The Yankee Bats Remain Silent - NBC New York

The Yankee Bats Remain Silent

Yankees go 0-for-13 with runners in scoring position



    The Yankee Bats Remain Silent
    Getty Images
    Ibanez and the Yankees can't find a hit.

    In the bottom of the third inning against the Royals on Monday night, the Yankees loaded the bases with no one out and the heart of the order coming up.

    Down 3-0 and riding a streak of five losses in six nights, this was a golden opportunity for the Yankees to wake up their slumbering offense. Put up a crooked number, put aside the concerns about the offense's meandering direction and get a victory that would quiet some doubters about the future of this team. 

    Like most of the golden opportunities that have come the Yankees' way in recent days, however, this one was destined to be wasted. Robinson Cano struck out, Alex Rodriguez struck out and Raul Ibanez flied out to the wall, allowing Felipe Paulino to escape the inning unscathed and propelling the Royals on their way to a 6-0 win.

    Those three at-bats were part of an 0-for-13 evening with runners in scoring position for the Yankees, results that dropped them to 6 for their last 72 in such situations. The logical, rational part of the mind looks at numbers like that and sees a rough patch for a team filled with players who are far too good to have results like that over such a long stretch of time.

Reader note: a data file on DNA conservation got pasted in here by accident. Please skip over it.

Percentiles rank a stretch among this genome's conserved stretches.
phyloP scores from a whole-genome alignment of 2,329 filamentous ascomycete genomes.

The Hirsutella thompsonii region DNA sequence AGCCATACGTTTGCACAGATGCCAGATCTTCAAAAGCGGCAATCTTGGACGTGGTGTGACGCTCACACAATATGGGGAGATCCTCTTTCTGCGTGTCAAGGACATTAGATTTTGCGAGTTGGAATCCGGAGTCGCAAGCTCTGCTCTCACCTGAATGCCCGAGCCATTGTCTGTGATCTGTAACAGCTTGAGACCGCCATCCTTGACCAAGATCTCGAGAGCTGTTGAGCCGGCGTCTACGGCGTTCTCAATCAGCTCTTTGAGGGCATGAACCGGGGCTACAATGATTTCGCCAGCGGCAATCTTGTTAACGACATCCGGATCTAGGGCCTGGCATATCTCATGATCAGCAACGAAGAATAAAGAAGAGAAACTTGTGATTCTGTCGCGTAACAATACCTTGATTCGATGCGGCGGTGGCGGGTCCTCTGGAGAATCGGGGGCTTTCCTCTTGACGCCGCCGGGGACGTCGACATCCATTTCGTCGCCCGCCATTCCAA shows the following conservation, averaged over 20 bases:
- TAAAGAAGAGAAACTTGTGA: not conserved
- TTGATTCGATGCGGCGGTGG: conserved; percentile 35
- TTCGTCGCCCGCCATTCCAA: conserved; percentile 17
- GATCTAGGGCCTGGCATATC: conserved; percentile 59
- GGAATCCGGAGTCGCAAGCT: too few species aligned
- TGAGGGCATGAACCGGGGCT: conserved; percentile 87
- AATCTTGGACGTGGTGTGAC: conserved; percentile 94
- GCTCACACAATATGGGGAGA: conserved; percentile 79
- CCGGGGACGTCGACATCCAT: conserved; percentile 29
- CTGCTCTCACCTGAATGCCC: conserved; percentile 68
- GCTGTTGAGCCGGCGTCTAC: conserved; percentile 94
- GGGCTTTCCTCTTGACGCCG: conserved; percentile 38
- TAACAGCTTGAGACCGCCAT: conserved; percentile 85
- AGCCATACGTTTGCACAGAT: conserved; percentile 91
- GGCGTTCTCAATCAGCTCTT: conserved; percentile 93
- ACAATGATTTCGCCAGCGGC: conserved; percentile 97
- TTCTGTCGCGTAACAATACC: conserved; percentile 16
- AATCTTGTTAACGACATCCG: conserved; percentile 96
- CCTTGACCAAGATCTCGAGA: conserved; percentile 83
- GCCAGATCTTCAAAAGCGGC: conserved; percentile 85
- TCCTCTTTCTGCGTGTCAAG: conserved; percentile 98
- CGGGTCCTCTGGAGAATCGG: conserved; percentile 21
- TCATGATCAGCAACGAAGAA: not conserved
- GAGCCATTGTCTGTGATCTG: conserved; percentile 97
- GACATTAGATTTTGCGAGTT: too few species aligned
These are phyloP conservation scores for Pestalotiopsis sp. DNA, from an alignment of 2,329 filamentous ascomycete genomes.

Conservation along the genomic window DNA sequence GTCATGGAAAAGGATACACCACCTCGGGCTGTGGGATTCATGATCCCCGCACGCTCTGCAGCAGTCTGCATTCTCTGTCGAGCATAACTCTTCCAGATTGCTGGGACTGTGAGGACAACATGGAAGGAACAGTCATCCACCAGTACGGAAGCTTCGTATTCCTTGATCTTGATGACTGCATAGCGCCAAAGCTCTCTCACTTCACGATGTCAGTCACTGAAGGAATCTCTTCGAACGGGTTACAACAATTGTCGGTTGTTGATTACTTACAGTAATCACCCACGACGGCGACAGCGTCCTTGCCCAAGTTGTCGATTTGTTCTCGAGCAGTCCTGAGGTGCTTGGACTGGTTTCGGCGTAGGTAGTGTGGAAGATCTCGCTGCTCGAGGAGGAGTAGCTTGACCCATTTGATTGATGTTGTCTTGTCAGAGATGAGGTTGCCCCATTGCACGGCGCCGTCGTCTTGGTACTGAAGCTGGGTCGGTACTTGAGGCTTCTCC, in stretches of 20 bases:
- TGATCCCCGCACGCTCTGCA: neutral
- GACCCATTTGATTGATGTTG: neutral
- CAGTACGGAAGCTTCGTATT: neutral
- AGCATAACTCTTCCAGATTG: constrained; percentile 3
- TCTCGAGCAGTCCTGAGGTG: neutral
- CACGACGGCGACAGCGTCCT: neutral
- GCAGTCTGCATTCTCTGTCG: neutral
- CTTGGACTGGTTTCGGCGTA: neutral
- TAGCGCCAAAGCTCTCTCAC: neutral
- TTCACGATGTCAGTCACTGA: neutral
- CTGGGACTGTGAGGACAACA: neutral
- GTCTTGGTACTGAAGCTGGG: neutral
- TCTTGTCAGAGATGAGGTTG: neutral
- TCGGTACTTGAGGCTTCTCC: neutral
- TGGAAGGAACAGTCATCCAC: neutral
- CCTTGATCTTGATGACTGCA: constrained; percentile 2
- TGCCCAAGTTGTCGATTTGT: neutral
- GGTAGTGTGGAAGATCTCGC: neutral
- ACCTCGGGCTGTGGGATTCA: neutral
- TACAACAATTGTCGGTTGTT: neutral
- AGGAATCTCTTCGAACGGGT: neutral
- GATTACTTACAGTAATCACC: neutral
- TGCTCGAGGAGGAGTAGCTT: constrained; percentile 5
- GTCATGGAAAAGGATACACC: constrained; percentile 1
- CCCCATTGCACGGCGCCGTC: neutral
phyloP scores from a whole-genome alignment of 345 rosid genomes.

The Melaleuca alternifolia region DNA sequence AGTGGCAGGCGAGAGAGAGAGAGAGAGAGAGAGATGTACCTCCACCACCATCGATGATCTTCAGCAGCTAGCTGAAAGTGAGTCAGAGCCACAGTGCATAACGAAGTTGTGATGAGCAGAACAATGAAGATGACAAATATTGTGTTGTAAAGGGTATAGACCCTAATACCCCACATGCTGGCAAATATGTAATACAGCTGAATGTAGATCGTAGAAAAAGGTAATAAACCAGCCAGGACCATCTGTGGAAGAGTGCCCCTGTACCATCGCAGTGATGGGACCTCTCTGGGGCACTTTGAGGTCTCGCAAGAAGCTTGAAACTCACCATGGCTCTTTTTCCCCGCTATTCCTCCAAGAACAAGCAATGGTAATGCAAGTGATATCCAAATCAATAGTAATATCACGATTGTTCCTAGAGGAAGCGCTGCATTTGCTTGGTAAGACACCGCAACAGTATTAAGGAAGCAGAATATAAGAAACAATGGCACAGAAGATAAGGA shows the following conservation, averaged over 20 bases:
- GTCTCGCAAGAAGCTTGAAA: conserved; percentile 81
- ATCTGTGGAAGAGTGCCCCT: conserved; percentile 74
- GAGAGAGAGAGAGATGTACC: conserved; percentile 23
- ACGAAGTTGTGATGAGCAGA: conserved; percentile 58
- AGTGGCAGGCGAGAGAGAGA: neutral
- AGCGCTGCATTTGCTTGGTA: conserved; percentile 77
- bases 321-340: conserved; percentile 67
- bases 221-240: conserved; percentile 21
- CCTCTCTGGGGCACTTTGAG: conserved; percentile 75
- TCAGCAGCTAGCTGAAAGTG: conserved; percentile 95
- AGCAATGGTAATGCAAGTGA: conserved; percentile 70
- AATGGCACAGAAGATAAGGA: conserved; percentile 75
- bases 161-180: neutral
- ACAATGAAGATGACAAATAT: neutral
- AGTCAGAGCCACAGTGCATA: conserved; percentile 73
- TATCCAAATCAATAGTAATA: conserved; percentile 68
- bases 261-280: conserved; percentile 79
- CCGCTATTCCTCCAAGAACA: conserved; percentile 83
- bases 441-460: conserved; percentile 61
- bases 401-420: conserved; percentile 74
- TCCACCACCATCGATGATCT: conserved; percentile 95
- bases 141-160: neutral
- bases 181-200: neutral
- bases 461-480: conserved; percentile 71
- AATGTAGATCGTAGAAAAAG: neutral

The less reasoned part of the mind is right there booing with the hardy souls that braved rain and another horrible Hiroki Kuroda first inning so that they could watch the Yankees fail time and time again with chances to score runs. That part of the mind wants to throw a brick through the television or radio when it hears Joe Girardi talking about good at-bats and other Yankees talking about hitting the ball hard.

    That can only happen if you didn't smash the viewing/listening device when it tried to tell you that Kuroda pitched well by allowing three runs over 5.1 innings or that Girardi tried to shake things up by dropping Mark Teixeira, who isn't hitting and missed the weekend with illness, to seventh in the batting order.

    At some point you just need to produce, be it on the mound or at the plate, and all of the talk about why you aren't or what you're trying needs to recede into the background.

    That's the point the Yankees, who are back to .500, have reached after Monday night. It's time to win and leave the explanations to other teams.

    Josh Alper is a writer living in New York City. You can follow him on Twitter and he is also a contributor to Pro Football Talk.